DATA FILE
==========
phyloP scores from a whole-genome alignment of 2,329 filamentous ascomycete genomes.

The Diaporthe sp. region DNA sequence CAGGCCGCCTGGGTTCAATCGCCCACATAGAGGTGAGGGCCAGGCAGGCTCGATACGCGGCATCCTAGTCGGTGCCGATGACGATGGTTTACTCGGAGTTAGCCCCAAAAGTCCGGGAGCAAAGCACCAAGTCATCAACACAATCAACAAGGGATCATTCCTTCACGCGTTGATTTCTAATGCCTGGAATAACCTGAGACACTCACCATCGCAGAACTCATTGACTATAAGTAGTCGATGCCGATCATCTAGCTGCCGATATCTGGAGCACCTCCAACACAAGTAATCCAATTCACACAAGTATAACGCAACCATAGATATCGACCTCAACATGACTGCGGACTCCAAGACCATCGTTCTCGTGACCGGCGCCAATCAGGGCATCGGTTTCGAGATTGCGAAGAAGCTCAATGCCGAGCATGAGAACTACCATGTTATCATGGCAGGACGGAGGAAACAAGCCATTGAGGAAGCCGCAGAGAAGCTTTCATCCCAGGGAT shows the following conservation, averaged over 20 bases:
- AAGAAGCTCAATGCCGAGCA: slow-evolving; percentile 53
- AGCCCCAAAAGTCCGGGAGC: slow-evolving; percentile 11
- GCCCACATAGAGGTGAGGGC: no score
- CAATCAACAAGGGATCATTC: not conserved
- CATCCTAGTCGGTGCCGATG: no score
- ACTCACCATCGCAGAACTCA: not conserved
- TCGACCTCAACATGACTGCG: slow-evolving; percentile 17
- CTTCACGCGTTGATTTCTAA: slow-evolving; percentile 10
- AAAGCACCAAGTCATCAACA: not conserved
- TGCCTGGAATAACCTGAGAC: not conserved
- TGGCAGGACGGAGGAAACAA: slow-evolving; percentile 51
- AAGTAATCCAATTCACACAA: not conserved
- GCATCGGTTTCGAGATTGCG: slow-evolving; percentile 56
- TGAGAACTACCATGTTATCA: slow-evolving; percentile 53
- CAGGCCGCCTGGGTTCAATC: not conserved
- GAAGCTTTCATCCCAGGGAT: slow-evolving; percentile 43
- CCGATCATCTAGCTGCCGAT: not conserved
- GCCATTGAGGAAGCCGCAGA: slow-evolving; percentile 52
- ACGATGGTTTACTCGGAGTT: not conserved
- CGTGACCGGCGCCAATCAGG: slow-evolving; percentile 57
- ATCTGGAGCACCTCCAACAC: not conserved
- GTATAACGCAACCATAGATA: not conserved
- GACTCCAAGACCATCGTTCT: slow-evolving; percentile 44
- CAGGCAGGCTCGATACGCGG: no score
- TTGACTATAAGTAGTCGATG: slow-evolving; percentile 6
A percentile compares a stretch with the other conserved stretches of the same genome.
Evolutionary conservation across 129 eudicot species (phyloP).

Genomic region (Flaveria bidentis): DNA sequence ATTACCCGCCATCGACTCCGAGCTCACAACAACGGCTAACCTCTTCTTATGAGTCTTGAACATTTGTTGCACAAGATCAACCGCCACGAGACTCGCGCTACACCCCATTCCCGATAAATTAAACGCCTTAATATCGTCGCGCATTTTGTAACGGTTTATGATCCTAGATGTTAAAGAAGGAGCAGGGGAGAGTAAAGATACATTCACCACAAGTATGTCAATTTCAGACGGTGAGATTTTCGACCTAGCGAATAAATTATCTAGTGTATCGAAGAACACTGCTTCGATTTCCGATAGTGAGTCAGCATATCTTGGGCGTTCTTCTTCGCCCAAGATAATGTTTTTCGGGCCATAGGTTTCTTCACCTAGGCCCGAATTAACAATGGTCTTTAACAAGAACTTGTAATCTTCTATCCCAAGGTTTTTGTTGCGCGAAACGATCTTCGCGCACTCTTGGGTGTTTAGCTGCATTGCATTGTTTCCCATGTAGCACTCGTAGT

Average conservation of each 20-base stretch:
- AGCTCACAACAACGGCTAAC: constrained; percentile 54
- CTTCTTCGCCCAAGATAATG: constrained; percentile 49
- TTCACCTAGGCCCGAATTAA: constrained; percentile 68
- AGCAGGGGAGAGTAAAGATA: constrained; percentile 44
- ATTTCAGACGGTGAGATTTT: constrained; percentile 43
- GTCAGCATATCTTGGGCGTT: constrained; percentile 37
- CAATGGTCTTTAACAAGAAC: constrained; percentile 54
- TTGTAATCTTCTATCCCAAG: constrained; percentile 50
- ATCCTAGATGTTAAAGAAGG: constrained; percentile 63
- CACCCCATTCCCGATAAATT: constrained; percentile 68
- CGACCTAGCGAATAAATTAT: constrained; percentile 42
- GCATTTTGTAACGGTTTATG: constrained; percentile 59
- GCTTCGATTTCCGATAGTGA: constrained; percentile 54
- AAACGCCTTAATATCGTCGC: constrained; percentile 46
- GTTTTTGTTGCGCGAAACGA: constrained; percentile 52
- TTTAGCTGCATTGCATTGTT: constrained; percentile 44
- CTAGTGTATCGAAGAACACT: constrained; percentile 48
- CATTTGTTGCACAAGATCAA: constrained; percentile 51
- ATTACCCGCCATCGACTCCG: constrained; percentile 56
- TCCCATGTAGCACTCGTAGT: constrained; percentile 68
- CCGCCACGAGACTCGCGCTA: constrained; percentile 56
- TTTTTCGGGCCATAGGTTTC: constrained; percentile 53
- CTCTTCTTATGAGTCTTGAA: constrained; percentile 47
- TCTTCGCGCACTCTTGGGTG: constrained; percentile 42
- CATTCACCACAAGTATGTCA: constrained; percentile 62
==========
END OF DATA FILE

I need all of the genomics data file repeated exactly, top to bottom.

phyloP scores from a whole-genome alignment of 2,329 filamentous ascomycete genomes.

The Diaporthe sp. region DNA sequence CAGGCCGCCTGGGTTCAATCGCCCACATAGAGGTGAGGGCCAGGCAGGCTCGATACGCGGCATCCTAGTCGGTGCCGATGACGATGGTTTACTCGGAGTTAGCCCCAAAAGTCCGGGAGCAAAGCACCAAGTCATCAACACAATCAACAAGGGATCATTCCTTCACGCGTTGATTTCTAATGCCTGGAATAACCTGAGACACTCACCATCGCAGAACTCATTGACTATAAGTAGTCGATGCCGATCATCTAGCTGCCGATATCTGGAGCACCTCCAACACAAGTAATCCAATTCACACAAGTATAACGCAACCATAGATATCGACCTCAACATGACTGCGGACTCCAAGACCATCGTTCTCGTGACCGGCGCCAATCAGGGCATCGGTTTCGAGATTGCGAAGAAGCTCAATGCCGAGCATGAGAACTACCATGTTATCATGGCAGGACGGAGGAAACAAGCCATTGAGGAAGCCGCAGAGAAGCTTTCATCCCAGGGAT shows the following conservation, averaged over 20 bases:
- AAGAAGCTCAATGCCGAGCA: slow-evolving; percentile 53
- AGCCCCAAAAGTCCGGGAGC: slow-evolving; percentile 11
- GCCCACATAGAGGTGAGGGC: no score
- CAATCAACAAGGGATCATTC: not conserved
- CATCCTAGTCGGTGCCGATG: no score
- ACTCACCATCGCAGAACTCA: not conserved
- TCGACCTCAACATGACTGCG: slow-evolving; percentile 17
- CTTCACGCGTTGATTTCTAA: slow-evolving; percentile 10
- AAAGCACCAAGTCATCAACA: not conserved
- TGCCTGGAATAACCTGAGAC: not conserved
- TGGCAGGACGGAGGAAACAA: slow-evolving; percentile 51
- AAGTAATCCAATTCACACAA: not conserved
- GCATCGGTTTCGAGATTGCG: slow-evolving; percentile 56
- TGAGAACTACCATGTTATCA: slow-evolving; percentile 53
- CAGGCCGCCTGGGTTCAATC: not conserved
- GAAGCTTTCATCCCAGGGAT: slow-evolving; percentile 43
- CCGATCATCTAGCTGCCGAT: not conserved
- GCCATTGAGGAAGCCGCAGA: slow-evolving; percentile 52
- ACGATGGTTTACTCGGAGTT: not conserved
- CGTGACCGGCGCCAATCAGG: slow-evolving; percentile 57
- ATCTGGAGCACCTCCAACAC: not conserved
- GTATAACGCAACCATAGATA: not conserved
- GACTCCAAGACCATCGTTCT: slow-evolving; percentile 44
- CAGGCAGGCTCGATACGCGG: no score
- TTGACTATAAGTAGTCGATG: slow-evolving; percentile 6
A percentile compares a stretch with the other conserved stretches of the same genome.
Evolutionary conservation across 129 eudicot species (phyloP).

Genomic region (Flaveria bidentis): DNA sequence ATTACCCGCCATCGACTCCGAGCTCACAACAACGGCTAACCTCTTCTTATGAGTCTTGAACATTTGTTGCACAAGATCAACCGCCACGAGACTCGCGCTACACCCCATTCCCGATAAATTAAACGCCTTAATATCGTCGCGCATTTTGTAACGGTTTATGATCCTAGATGTTAAAGAAGGAGCAGGGGAGAGTAAAGATACATTCACCACAAGTATGTCAATTTCAGACGGTGAGATTTTCGACCTAGCGAATAAATTATCTAGTGTATCGAAGAACACTGCTTCGATTTCCGATAGTGAGTCAGCATATCTTGGGCGTTCTTCTTCGCCCAAGATAATGTTTTTCGGGCCATAGGTTTCTTCACCTAGGCCCGAATTAACAATGGTCTTTAACAAGAACTTGTAATCTTCTATCCCAAGGTTTTTGTTGCGCGAAACGATCTTCGCGCACTCTTGGGTGTTTAGCTGCATTGCATTGTTTCCCATGTAGCACTCGTAGT

Average conservation of each 20-base stretch:
- AGCTCACAACAACGGCTAAC: constrained; percentile 54
- CTTCTTCGCCCAAGATAATG: constrained; percentile 49
- TTCACCTAGGCCCGAATTAA: constrained; percentile 68
- AGCAGGGGAGAGTAAAGATA: constrained; percentile 44
- ATTTCAGACGGTGAGATTTT: constrained; percentile 43
- GTCAGCATATCTTGGGCGTT: constrained; percentile 37
- CAATGGTCTTTAACAAGAAC: constrained; percentile 54
- TTGTAATCTTCTATCCCAAG: constrained; percentile 50
- ATCCTAGATGTTAAAGAAGG: constrained; percentile 63
- CACCCCATTCCCGATAAATT: constrained; percentile 68
- CGACCTAGCGAATAAATTAT: constrained; percentile 42
- GCATTTTGTAACGGTTTATG: constrained; percentile 59
- GCTTCGATTTCCGATAGTGA: constrained; percentile 54
- AAACGCCTTAATATCGTCGC: constrained; percentile 46
- GTTTTTGTTGCGCGAAACGA: constrained; percentile 52
- TTTAGCTGCATTGCATTGTT: constrained; percentile 44
- CTAGTGTATCGAAGAACACT: constrained; percentile 48
- CATTTGTTGCACAAGATCAA: constrained; percentile 51
- ATTACCCGCCATCGACTCCG: constrained; percentile 56
- TCCCATGTAGCACTCGTAGT: constrained; percentile 68
- CCGCCACGAGACTCGCGCTA: constrained; percentile 56
- TTTTTCGGGCCATAGGTTTC: constrained; percentile 53
- CTCTTCTTATGAGTCTTGAA: constrained; percentile 47
- TCTTCGCGCACTCTTGGGTG: constrained; percentile 42
- CATTCACCACAAGTATGTCA: constrained; percentile 62